However, the compassion of the saints, if it is profound and quick to marry all misery and come to its relief is nevertheless always tender, peaceful and confident. It is the fruit of the Spirit.

On the contrary, our compassion for ourselves is often disturbed and anxious. We have a way of implicating ourselves in the suffering of others that is not always correct, that sometimes proceeds more from a love of self than from a true love of others.

And we believe that to preoccupy ourselves excessively with another in difficulty is justified, that it is a sign of the love that we feel for the other person. But this is false.

There is often in this attitude a great, hidden love of ourselves. We cannot bear the suffering of others because we are afraid of suffering ourselves. The reason is that we, too, lack confidence in God.

It is normal to be profoundly touched by the suffering of another who is dear to us, but if, because of this, we torment ourselves to the point of losing our peace, this signifies that our love for the other person is still not fully spiritual, is still not in harmony with God.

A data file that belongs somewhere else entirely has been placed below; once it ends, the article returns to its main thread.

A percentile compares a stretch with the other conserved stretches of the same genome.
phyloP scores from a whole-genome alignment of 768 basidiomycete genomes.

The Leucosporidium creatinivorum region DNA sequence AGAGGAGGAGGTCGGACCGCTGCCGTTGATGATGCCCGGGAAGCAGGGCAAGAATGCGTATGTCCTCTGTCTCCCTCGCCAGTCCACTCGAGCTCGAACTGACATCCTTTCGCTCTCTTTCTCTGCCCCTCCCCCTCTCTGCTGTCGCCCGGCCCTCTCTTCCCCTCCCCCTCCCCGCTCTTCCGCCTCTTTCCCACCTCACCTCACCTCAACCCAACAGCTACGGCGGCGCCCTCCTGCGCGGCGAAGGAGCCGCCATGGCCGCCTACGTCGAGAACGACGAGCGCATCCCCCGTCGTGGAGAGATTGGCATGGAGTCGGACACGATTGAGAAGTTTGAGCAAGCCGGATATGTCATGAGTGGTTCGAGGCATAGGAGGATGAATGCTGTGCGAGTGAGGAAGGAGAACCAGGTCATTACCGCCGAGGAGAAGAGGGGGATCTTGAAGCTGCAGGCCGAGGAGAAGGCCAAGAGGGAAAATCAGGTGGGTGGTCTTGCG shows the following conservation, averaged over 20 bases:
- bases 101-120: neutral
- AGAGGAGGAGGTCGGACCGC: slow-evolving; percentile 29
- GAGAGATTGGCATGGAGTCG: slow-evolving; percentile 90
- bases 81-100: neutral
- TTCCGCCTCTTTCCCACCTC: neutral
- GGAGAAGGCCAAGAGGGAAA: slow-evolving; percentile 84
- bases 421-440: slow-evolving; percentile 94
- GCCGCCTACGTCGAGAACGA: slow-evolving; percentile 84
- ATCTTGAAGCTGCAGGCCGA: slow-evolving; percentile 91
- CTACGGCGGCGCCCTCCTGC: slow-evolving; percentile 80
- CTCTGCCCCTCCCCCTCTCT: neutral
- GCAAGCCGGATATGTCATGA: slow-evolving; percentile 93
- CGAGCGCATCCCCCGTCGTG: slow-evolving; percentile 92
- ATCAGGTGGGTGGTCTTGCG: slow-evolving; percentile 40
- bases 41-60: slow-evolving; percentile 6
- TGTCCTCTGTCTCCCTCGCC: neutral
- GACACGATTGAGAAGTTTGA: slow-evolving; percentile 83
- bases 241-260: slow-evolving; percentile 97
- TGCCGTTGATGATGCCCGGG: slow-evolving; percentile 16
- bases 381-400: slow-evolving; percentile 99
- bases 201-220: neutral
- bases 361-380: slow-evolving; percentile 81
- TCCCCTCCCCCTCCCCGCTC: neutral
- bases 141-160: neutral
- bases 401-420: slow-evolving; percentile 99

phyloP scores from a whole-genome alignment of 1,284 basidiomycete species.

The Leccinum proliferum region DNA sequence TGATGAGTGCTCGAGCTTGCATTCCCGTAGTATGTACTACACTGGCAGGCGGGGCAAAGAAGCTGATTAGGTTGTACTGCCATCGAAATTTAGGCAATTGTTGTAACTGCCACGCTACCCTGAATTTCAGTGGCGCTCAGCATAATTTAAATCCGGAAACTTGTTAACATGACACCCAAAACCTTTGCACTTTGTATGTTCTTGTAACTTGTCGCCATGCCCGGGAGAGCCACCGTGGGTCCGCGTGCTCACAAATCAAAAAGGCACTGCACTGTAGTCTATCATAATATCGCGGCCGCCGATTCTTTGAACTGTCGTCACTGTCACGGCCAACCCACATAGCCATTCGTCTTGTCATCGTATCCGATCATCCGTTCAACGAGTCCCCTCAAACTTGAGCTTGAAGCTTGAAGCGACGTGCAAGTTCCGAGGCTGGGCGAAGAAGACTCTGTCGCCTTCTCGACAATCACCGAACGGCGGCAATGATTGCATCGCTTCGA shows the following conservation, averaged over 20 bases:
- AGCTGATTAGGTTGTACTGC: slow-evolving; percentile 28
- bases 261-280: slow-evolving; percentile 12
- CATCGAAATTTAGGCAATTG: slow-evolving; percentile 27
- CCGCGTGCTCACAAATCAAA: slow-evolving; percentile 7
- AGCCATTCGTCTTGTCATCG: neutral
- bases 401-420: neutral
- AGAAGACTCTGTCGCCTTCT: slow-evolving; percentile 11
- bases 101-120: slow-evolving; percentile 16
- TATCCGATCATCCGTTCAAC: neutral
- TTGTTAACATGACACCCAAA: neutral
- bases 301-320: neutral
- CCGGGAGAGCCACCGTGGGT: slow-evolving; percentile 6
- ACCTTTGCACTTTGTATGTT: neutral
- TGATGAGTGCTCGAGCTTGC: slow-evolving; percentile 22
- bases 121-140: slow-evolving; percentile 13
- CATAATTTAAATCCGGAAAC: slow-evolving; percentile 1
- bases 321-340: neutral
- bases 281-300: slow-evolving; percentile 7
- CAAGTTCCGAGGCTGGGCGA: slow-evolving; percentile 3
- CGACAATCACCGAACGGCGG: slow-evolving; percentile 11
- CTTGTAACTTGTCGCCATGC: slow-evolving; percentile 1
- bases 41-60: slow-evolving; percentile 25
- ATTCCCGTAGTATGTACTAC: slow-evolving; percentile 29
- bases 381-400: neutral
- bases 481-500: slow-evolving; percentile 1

It is a love that is still too human and, without doubt, egotistical, whose foundation is not sufficiently based on an unshakable confidence in God.

In order for it to be a true Christian virtue, compassion for others must proceed from love (which consists in desiring the good of others, in the light of God and in accord with His designs) and not from fear (fear of suffering, fear of losing something).

But, in fact, all too often our attitude toward those around us who are suffering is more conditioned by fear than love. One thing is certain: God loves our dear ones infinitely more than we do, and infinitely better. He wants us to believe in this love, and also to know how to entrust those who are dear to us into His hands. And this will often be a much more efficacious way of helping them.

Our brothers and sisters who suffer need peaceful, confident and joyful people around them and will be helped much more effectively by them than by those who are preoccupied and anxious. Our false compassion often only adds to their sadness and distress. It is not a source of peace and hope for those who suffer.